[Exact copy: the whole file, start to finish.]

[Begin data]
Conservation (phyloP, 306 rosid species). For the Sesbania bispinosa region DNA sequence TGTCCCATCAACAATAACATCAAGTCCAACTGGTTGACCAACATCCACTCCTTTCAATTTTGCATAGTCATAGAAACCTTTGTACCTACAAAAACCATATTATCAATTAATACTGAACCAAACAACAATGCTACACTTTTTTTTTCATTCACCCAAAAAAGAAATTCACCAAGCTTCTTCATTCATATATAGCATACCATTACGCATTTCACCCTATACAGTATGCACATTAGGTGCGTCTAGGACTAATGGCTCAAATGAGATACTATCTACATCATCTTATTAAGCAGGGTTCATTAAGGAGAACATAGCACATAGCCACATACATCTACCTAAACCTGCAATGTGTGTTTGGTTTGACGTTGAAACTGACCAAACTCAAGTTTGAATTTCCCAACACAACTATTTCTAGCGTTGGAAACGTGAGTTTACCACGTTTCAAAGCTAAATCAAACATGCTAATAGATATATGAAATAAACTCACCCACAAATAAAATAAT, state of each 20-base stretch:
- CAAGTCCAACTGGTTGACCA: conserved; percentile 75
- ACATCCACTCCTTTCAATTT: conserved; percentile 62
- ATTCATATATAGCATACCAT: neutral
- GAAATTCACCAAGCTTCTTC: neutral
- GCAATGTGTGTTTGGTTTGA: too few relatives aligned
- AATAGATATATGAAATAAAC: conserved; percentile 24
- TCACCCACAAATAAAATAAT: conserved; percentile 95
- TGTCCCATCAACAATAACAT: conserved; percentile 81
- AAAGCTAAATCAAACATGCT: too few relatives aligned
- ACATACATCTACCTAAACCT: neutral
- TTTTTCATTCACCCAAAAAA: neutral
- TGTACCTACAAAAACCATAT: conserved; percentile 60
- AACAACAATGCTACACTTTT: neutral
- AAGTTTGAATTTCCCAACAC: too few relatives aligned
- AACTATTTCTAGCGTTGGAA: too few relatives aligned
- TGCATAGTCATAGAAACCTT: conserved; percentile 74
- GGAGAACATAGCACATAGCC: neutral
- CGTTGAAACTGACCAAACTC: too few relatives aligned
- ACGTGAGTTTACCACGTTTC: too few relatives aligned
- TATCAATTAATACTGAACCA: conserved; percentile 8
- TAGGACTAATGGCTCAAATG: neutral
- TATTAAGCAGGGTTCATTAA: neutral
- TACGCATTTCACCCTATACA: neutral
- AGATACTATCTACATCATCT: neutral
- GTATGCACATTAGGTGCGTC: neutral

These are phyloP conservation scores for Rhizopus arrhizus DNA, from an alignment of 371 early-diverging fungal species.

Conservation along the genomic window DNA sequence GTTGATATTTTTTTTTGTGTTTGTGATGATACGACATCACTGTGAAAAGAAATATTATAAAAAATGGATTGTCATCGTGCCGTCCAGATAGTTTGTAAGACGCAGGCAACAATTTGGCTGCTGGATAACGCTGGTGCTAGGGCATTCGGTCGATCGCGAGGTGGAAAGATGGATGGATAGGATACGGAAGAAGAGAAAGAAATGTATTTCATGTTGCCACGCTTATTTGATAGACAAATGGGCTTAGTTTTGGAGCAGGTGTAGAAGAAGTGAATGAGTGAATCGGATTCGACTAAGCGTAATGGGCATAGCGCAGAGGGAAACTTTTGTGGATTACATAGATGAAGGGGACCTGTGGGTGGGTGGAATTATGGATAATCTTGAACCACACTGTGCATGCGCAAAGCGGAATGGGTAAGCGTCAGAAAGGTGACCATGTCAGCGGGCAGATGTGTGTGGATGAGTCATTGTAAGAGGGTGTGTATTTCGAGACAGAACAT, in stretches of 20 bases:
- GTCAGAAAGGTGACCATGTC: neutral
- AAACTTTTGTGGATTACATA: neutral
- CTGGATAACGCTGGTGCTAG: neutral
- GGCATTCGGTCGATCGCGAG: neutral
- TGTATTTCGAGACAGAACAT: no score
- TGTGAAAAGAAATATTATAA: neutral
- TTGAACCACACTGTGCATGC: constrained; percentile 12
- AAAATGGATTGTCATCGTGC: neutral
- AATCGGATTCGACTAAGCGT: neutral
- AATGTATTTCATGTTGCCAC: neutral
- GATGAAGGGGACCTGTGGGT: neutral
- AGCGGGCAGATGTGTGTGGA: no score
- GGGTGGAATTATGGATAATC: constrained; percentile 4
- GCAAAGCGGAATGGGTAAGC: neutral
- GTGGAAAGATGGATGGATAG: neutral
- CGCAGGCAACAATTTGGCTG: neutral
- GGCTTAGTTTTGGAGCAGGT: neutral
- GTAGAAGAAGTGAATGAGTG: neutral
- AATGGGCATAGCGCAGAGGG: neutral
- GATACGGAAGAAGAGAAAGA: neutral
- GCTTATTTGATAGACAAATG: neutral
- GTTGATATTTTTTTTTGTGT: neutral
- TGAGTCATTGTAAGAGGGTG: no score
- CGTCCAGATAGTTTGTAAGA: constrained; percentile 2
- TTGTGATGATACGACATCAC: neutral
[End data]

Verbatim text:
Conservation (phyloP, 306 rosid species). For the Sesbania bispinosa region DNA sequence TGTCCCATCAACAATAACATCAAGTCCAACTGGTTGACCAACATCCACTCCTTTCAATTTTGCATAGTCATAGAAACCTTTGTACCTACAAAAACCATATTATCAATTAATACTGAACCAAACAACAATGCTACACTTTTTTTTTCATTCACCCAAAAAAGAAATTCACCAAGCTTCTTCATTCATATATAGCATACCATTACGCATTTCACCCTATACAGTATGCACATTAGGTGCGTCTAGGACTAATGGCTCAAATGAGATACTATCTACATCATCTTATTAAGCAGGGTTCATTAAGGAGAACATAGCACATAGCCACATACATCTACCTAAACCTGCAATGTGTGTTTGGTTTGACGTTGAAACTGACCAAACTCAAGTTTGAATTTCCCAACACAACTATTTCTAGCGTTGGAAACGTGAGTTTACCACGTTTCAAAGCTAAATCAAACATGCTAATAGATATATGAAATAAACTCACCCACAAATAAAATAAT, state of each 20-base stretch:
- CAAGTCCAACTGGTTGACCA: conserved; percentile 75
- ACATCCACTCCTTTCAATTT: conserved; percentile 62
- ATTCATATATAGCATACCAT: neutral
- GAAATTCACCAAGCTTCTTC: neutral
- GCAATGTGTGTTTGGTTTGA: too few relatives aligned
- AATAGATATATGAAATAAAC: conserved; percentile 24
- TCACCCACAAATAAAATAAT: conserved; percentile 95
- TGTCCCATCAACAATAACAT: conserved; percentile 81
- AAAGCTAAATCAAACATGCT: too few relatives aligned
- ACATACATCTACCTAAACCT: neutral
- TTTTTCATTCACCCAAAAAA: neutral
- TGTACCTACAAAAACCATAT: conserved; percentile 60
- AACAACAATGCTACACTTTT: neutral
- AAGTTTGAATTTCCCAACAC: too few relatives aligned
- AACTATTTCTAGCGTTGGAA: too few relatives aligned
- TGCATAGTCATAGAAACCTT: conserved; percentile 74
- GGAGAACATAGCACATAGCC: neutral
- CGTTGAAACTGACCAAACTC: too few relatives aligned
- ACGTGAGTTTACCACGTTTC: too few relatives aligned
- TATCAATTAATACTGAACCA: conserved; percentile 8
- TAGGACTAATGGCTCAAATG: neutral
- TATTAAGCAGGGTTCATTAA: neutral
- TACGCATTTCACCCTATACA: neutral
- AGATACTATCTACATCATCT: neutral
- GTATGCACATTAGGTGCGTC: neutral

These are phyloP conservation scores for Rhizopus arrhizus DNA, from an alignment of 371 early-diverging fungal species.

Conservation along the genomic window DNA sequence GTTGATATTTTTTTTTGTGTTTGTGATGATACGACATCACTGTGAAAAGAAATATTATAAAAAATGGATTGTCATCGTGCCGTCCAGATAGTTTGTAAGACGCAGGCAACAATTTGGCTGCTGGATAACGCTGGTGCTAGGGCATTCGGTCGATCGCGAGGTGGAAAGATGGATGGATAGGATACGGAAGAAGAGAAAGAAATGTATTTCATGTTGCCACGCTTATTTGATAGACAAATGGGCTTAGTTTTGGAGCAGGTGTAGAAGAAGTGAATGAGTGAATCGGATTCGACTAAGCGTAATGGGCATAGCGCAGAGGGAAACTTTTGTGGATTACATAGATGAAGGGGACCTGTGGGTGGGTGGAATTATGGATAATCTTGAACCACACTGTGCATGCGCAAAGCGGAATGGGTAAGCGTCAGAAAGGTGACCATGTCAGCGGGCAGATGTGTGTGGATGAGTCATTGTAAGAGGGTGTGTATTTCGAGACAGAACAT, in stretches of 20 bases:
- GTCAGAAAGGTGACCATGTC: neutral
- AAACTTTTGTGGATTACATA: neutral
- CTGGATAACGCTGGTGCTAG: neutral
- GGCATTCGGTCGATCGCGAG: neutral
- TGTATTTCGAGACAGAACAT: no score
- TGTGAAAAGAAATATTATAA: neutral
- TTGAACCACACTGTGCATGC: constrained; percentile 12
- AAAATGGATTGTCATCGTGC: neutral
- AATCGGATTCGACTAAGCGT: neutral
- AATGTATTTCATGTTGCCAC: neutral
- GATGAAGGGGACCTGTGGGT: neutral
- AGCGGGCAGATGTGTGTGGA: no score
- GGGTGGAATTATGGATAATC: constrained; percentile 4
- GCAAAGCGGAATGGGTAAGC: neutral
- GTGGAAAGATGGATGGATAG: neutral
- CGCAGGCAACAATTTGGCTG: neutral
- GGCTTAGTTTTGGAGCAGGT: neutral
- GTAGAAGAAGTGAATGAGTG: neutral
- AATGGGCATAGCGCAGAGGG: neutral
- GATACGGAAGAAGAGAAAGA: neutral
- GCTTATTTGATAGACAAATG: neutral
- GTTGATATTTTTTTTTGTGT: neutral
- TGAGTCATTGTAAGAGGGTG: no score
- CGTCCAGATAGTTTGTAAGA: constrained; percentile 2
- TTGTGATGATACGACATCAC: neutral